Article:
WTM panel: Media shape opinions on tourism

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LONDON -- In the immediate wake of the terrorist attacks on Sept. 11, there was "very responsible news coverage" of events, according to Keith Yazmir, vice president, communications at NYC & Co., New York's marketing organization.

However, after the first case of anthrax, he said, "we have felt differently about that coverage."

Yazmir was a panelist in a World Travel Market session here on how the media influence travelers' perceptions of safety at destinations.

He said his office has "worked hard with media to ensure balance," and in the wake of Sept. 11, he has encountered a new phenomenon: reporters who ask, "What do you want me to say?"

The press is "clearly interested in helping New York to communicate messages," he said, adding he believes the world has gotten a message that "New York is a heroic and resilient place."

The media discussion was sponsored by the Jordan Tourist Board. Taleb Rifai, Jordan's minister of tourism, said the role of media is to provide the free flow of information, "a right that we should not undermine."

He said, "We share with everyone the [Sept. 11] tragedy, like every decent human being," and, as a tourist destination, Jordan is suffering losses like destinations elsewhere.

However, Jordan is "doubly victimized," he said, because of generalizations applied to all countries in the Middle East and the resulting public perceptions about the region.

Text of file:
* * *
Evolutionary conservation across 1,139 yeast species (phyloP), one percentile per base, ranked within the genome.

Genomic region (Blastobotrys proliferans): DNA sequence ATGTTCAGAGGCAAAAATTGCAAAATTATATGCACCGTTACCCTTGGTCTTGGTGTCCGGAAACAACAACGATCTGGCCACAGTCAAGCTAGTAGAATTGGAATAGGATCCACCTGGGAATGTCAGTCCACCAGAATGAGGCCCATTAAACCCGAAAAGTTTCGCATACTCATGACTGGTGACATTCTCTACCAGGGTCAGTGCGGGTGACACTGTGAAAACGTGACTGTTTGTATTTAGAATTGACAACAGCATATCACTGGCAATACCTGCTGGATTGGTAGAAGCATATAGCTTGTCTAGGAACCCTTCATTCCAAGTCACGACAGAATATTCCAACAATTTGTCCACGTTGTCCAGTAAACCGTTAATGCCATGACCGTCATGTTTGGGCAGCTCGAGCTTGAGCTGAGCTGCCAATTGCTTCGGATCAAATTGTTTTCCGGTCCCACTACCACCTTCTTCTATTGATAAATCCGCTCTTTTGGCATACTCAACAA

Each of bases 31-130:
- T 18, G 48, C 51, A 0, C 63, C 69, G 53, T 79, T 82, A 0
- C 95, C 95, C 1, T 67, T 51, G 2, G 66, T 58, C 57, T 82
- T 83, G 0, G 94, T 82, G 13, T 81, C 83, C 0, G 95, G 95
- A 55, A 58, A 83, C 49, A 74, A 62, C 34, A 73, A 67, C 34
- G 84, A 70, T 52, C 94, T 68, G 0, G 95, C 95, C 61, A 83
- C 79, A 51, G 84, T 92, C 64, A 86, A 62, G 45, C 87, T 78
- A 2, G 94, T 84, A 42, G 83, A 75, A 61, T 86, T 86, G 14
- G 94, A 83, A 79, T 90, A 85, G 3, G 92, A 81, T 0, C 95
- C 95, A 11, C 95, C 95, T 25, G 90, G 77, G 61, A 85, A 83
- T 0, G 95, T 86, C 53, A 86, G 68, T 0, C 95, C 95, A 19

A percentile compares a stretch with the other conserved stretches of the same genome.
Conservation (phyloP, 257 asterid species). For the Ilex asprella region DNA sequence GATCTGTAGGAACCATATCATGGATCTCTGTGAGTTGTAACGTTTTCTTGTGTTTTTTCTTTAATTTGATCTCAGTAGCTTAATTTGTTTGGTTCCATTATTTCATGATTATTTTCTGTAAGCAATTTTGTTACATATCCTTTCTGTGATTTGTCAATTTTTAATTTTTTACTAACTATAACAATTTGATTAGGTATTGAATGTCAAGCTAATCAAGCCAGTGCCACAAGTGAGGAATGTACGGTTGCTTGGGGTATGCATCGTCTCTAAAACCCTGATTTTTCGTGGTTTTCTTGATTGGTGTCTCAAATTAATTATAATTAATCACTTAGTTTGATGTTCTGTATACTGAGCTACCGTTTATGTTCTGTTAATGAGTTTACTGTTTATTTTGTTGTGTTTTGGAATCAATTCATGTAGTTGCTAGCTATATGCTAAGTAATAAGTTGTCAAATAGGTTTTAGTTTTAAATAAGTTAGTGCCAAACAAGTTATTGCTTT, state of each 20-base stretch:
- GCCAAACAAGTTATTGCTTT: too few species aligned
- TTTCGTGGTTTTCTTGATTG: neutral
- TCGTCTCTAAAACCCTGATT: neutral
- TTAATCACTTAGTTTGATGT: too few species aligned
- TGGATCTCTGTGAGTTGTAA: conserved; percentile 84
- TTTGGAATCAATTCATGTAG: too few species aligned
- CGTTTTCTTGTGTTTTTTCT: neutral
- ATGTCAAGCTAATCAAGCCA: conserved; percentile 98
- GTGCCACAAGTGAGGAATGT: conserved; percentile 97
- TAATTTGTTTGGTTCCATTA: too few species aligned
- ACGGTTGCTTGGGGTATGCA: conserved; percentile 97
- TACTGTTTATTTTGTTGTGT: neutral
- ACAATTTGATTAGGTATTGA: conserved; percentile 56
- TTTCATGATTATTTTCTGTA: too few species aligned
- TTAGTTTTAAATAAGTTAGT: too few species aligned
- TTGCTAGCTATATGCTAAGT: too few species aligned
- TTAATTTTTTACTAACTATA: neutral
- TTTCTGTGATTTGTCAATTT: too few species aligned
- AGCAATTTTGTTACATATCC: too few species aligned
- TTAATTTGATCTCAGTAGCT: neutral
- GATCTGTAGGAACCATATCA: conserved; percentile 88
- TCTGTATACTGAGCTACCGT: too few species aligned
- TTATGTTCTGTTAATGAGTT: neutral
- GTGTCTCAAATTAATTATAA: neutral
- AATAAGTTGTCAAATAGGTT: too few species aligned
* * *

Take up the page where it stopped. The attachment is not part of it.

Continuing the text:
"Tourism can't be a real industry without real education and understanding" of destinations and their differences, he said.

Speakers from other regions echoed his remarks. Beatrice Buyu, managing director of the Kenya Tourist Board, said of Africa, "Always the bad news is reported, and knowledge of African geography is bad ... We ask the media to say the truth -- and be fair to Africa."

Ken Scott, director of communications for the Pacific Asia Travel Association, said the media have contributed to public sophistication about the world, but the Pacific region nevertheless remains a victim of generalizations, too.

Keith Betton, head of corporate affairs at the Association of British Travel Agents, said the media are doing the industry a disservice when stories are unbalanced or they push "just to keep a story going" well after the news has been reported.

John Bell, a freelance journalist associated with CNN, said, "No one is hurt by telling the truth. [When choosing destinations] travelers can make decisions on their own."

But he agreed that the press needs to learn more about the travel industry while the industry needs to learn more about the press.

Steve Keenan, travel editor at The Times of London, added, "Our role is to say what is true on the ground, and it is up to people to make their judgments.

He said that, due to limited time, space and resources, the media cannot cover everything all the time, and his paper has sent reporters to points in the Middle East, for example, to look at tourism there in the wake of Sept. 11.

He said he did not see the need to send a reporter to New York until things there have "settled down" a bit. To this Yazmir said, "You [the media] are part of the process of helping New York settle down."

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